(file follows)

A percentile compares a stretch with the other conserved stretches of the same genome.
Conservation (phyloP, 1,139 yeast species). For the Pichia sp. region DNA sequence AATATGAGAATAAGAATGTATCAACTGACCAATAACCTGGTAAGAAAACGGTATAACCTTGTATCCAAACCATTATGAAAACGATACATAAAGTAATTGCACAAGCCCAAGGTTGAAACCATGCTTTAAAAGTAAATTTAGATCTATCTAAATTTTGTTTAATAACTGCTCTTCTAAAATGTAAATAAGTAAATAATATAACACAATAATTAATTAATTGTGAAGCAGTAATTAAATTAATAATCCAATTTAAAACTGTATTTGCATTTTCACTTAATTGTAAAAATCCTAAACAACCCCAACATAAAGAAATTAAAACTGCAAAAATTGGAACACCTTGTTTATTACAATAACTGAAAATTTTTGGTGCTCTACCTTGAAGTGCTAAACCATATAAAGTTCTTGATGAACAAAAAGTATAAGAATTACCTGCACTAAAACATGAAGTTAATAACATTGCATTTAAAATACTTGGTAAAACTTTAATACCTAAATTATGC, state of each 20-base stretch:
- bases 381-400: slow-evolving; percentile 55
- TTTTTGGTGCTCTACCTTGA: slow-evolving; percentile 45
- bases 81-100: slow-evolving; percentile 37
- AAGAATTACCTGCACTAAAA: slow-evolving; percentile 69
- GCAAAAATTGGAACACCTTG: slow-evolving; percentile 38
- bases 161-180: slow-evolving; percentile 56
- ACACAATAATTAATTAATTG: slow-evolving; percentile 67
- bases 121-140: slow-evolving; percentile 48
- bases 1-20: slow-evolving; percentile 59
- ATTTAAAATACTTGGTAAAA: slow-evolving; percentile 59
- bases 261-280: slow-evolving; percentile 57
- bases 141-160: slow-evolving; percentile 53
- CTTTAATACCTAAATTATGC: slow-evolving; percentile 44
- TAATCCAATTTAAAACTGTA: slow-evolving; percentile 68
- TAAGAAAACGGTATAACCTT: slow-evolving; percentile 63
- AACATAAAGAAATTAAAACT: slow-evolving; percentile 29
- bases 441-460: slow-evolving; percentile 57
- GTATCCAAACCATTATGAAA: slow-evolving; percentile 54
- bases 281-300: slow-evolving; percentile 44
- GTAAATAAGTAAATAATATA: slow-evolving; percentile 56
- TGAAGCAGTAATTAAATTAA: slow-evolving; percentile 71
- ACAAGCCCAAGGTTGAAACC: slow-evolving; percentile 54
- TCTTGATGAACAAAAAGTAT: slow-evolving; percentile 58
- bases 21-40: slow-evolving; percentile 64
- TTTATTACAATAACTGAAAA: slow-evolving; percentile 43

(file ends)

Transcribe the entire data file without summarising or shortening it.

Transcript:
A percentile compares a stretch with the other conserved stretches of the same genome.
Conservation (phyloP, 1,139 yeast species). For the Pichia sp. region DNA sequence AATATGAGAATAAGAATGTATCAACTGACCAATAACCTGGTAAGAAAACGGTATAACCTTGTATCCAAACCATTATGAAAACGATACATAAAGTAATTGCACAAGCCCAAGGTTGAAACCATGCTTTAAAAGTAAATTTAGATCTATCTAAATTTTGTTTAATAACTGCTCTTCTAAAATGTAAATAAGTAAATAATATAACACAATAATTAATTAATTGTGAAGCAGTAATTAAATTAATAATCCAATTTAAAACTGTATTTGCATTTTCACTTAATTGTAAAAATCCTAAACAACCCCAACATAAAGAAATTAAAACTGCAAAAATTGGAACACCTTGTTTATTACAATAACTGAAAATTTTTGGTGCTCTACCTTGAAGTGCTAAACCATATAAAGTTCTTGATGAACAAAAAGTATAAGAATTACCTGCACTAAAACATGAAGTTAATAACATTGCATTTAAAATACTTGGTAAAACTTTAATACCTAAATTATGC, state of each 20-base stretch:
- bases 381-400: slow-evolving; percentile 55
- TTTTTGGTGCTCTACCTTGA: slow-evolving; percentile 45
- bases 81-100: slow-evolving; percentile 37
- AAGAATTACCTGCACTAAAA: slow-evolving; percentile 69
- GCAAAAATTGGAACACCTTG: slow-evolving; percentile 38
- bases 161-180: slow-evolving; percentile 56
- ACACAATAATTAATTAATTG: slow-evolving; percentile 67
- bases 121-140: slow-evolving; percentile 48
- bases 1-20: slow-evolving; percentile 59
- ATTTAAAATACTTGGTAAAA: slow-evolving; percentile 59
- bases 261-280: slow-evolving; percentile 57
- bases 141-160: slow-evolving; percentile 53
- CTTTAATACCTAAATTATGC: slow-evolving; percentile 44
- TAATCCAATTTAAAACTGTA: slow-evolving; percentile 68
- TAAGAAAACGGTATAACCTT: slow-evolving; percentile 63
- AACATAAAGAAATTAAAACT: slow-evolving; percentile 29
- bases 441-460: slow-evolving; percentile 57
- GTATCCAAACCATTATGAAA: slow-evolving; percentile 54
- bases 281-300: slow-evolving; percentile 44
- GTAAATAAGTAAATAATATA: slow-evolving; percentile 56
- TGAAGCAGTAATTAAATTAA: slow-evolving; percentile 71
- ACAAGCCCAAGGTTGAAACC: slow-evolving; percentile 54
- TCTTGATGAACAAAAAGTAT: slow-evolving; percentile 58
- bases 21-40: slow-evolving; percentile 64
- TTTATTACAATAACTGAAAA: slow-evolving; percentile 43